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Fund's PE Ratio

While the price-to-earnings ratio is an important number for equity investors, mutual fund investors should use this with caution. PE ratio of a fund doesn't indicate what a PE ratio of stock indicates.

PE is the Holy Grail for equity investors. As an equity fund investor, how much importance should you give to this? Well, the answer is that you shouldn't assign as much importance as you would give to a stock's PE. Let's see why. For a company, a PE ratio tells you how much investors are willing to pay for one rupee of its earnings (profits). This can be seen from the definition of PE ratio. It is the ratio of the share price of a company to its earnings per share (EPS). EPS is the profit that a company makes on a per share basis. So, if EPS is one, the PE ratio will reflect the price that an investor will pay for this one rupee of the company's profits. Because of this relation with a company's profits this ratio is also called the earning multiple.

Some shares have higher PE ratio and some lower. Higher PE ratio signifies that investor expectation from these shares is higher. This is because the growth in share price is expected to follow earnings growth. So, if investors are willing to pay more for a share, it is because they are expecting faster growth of profits. These stocks are often referred to as growth stocks.

At the other end are companies which have a low earnings multiple. Here, investors are not expecting much growth, and these stocks are called value stocks. The situation could change as a company that has been growing slowly can gather pace and a fast-mover can slow down. Growth and value are thus not static concepts.

What about funds? Well, first of all, an equity fund is a collection of shares. Therefore, a fund's PE is the average of the PEs of all stocks, in proportion to their presence in the portfolio. Because fund portfolios change, the PE will also change and this will not reflect the growth prospects of the underlying assets. A fund's PE is the weighted average PE of its stocks. Cash has no role to play. Thus, caution has to be exercised and the cash component has also to be factored in while looking at PEs. Similarly loss-making companies are assigned a zero value. For these reasons, a fund's PE is not as relevant as that of a share.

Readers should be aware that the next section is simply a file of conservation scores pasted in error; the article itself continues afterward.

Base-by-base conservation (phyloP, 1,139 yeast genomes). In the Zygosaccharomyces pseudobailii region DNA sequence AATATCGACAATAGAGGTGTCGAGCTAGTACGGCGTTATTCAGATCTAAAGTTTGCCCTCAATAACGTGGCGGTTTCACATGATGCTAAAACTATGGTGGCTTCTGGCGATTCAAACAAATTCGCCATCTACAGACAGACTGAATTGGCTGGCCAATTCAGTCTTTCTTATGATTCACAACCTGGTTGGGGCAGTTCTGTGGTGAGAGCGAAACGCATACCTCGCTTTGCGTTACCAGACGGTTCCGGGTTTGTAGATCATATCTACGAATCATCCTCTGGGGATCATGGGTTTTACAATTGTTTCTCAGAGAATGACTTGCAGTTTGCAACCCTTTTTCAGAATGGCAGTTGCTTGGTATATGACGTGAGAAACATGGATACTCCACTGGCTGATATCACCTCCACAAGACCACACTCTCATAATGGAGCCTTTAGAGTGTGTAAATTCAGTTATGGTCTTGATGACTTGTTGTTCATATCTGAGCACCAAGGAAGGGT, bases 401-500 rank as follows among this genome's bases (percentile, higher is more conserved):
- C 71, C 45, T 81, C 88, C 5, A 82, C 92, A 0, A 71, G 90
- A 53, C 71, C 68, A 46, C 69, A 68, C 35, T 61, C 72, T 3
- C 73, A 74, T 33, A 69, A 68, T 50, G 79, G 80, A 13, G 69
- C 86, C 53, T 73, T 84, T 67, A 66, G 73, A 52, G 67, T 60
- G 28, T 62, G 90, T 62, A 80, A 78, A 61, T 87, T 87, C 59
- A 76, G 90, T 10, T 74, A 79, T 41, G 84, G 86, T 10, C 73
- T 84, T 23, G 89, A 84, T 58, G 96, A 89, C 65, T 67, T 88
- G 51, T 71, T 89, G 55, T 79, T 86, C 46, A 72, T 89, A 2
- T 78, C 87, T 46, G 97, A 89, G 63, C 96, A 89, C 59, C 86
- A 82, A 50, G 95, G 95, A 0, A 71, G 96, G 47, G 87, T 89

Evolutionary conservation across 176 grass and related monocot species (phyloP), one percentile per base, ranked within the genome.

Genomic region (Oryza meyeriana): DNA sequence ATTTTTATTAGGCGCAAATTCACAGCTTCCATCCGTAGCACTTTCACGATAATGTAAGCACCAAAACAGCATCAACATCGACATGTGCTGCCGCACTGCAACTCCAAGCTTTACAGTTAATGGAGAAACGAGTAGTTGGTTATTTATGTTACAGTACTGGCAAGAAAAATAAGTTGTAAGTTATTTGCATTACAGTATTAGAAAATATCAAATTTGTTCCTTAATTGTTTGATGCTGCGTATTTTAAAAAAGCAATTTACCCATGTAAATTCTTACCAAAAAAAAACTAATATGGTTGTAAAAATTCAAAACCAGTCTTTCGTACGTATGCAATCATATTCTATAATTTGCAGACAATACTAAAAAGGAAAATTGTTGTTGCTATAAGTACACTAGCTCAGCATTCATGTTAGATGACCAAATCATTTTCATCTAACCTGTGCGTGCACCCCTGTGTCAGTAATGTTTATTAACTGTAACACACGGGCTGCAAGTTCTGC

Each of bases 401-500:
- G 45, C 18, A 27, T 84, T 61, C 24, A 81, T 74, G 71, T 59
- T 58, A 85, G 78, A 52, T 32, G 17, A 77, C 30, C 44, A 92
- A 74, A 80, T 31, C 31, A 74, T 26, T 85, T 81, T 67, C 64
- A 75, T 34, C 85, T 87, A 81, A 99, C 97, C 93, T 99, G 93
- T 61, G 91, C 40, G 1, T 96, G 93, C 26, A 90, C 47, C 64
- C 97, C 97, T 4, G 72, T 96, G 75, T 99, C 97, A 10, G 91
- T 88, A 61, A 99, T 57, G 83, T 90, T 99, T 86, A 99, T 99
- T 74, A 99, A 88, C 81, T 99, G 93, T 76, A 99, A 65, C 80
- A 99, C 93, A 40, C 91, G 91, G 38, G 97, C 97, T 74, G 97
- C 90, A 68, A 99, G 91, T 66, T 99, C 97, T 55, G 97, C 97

Nonetheless a fund's PE can be used for comparing funds in its category, or in comparing categories. If you are investing in a value fund, then expect the fund to have a PE lower than that of growth funds. Similarly, mid-cap funds will have lower PEs than large-cap funds. Thus, the three mid-cap funds, Birla Midcap, Franklin India Prima and Sundaram Select Midcap, had PEs of 10.83, 8.57 and 6.79, as on May 31, 2003. In comparison, the Sensex, which comprises 30 large-cap stocks, has a PE of 13.25.

Technology funds, on the other hand, have higher PEs, as technology stocks have high PEs vis-a-vis other stocks. Within this, the PE can be used to discern the stock selection of the fund manager. Thus, Franklin Infotech Fund—which strongly favours large and well-established technology companies—has always had one of the highest PEs in the technology fund category. Funds such as Birla IT have seen greater variation in their earnings multiple as they have moved between large and mid-cap IT stocks.

Just as growth and value are not static concepts, the PE of a fund also will change. Thus, Magnum Contra, a value fund had a PE of 8.84 in April 2000. Today, as the value has been unlocked from many of its shares, the fund sports a higher PE of 11.44.

Hence, a fund's PE ratio can tell us whether the fund has more growth stocks or value stocks compared to another fund. However, one has to remember that the PE ratio for different fund categories can vary widely, and it can change from high (growth) to low (value) or vice-versa. In all, a fund's PE is a helpful comparative tool, but it must be made use of with caution.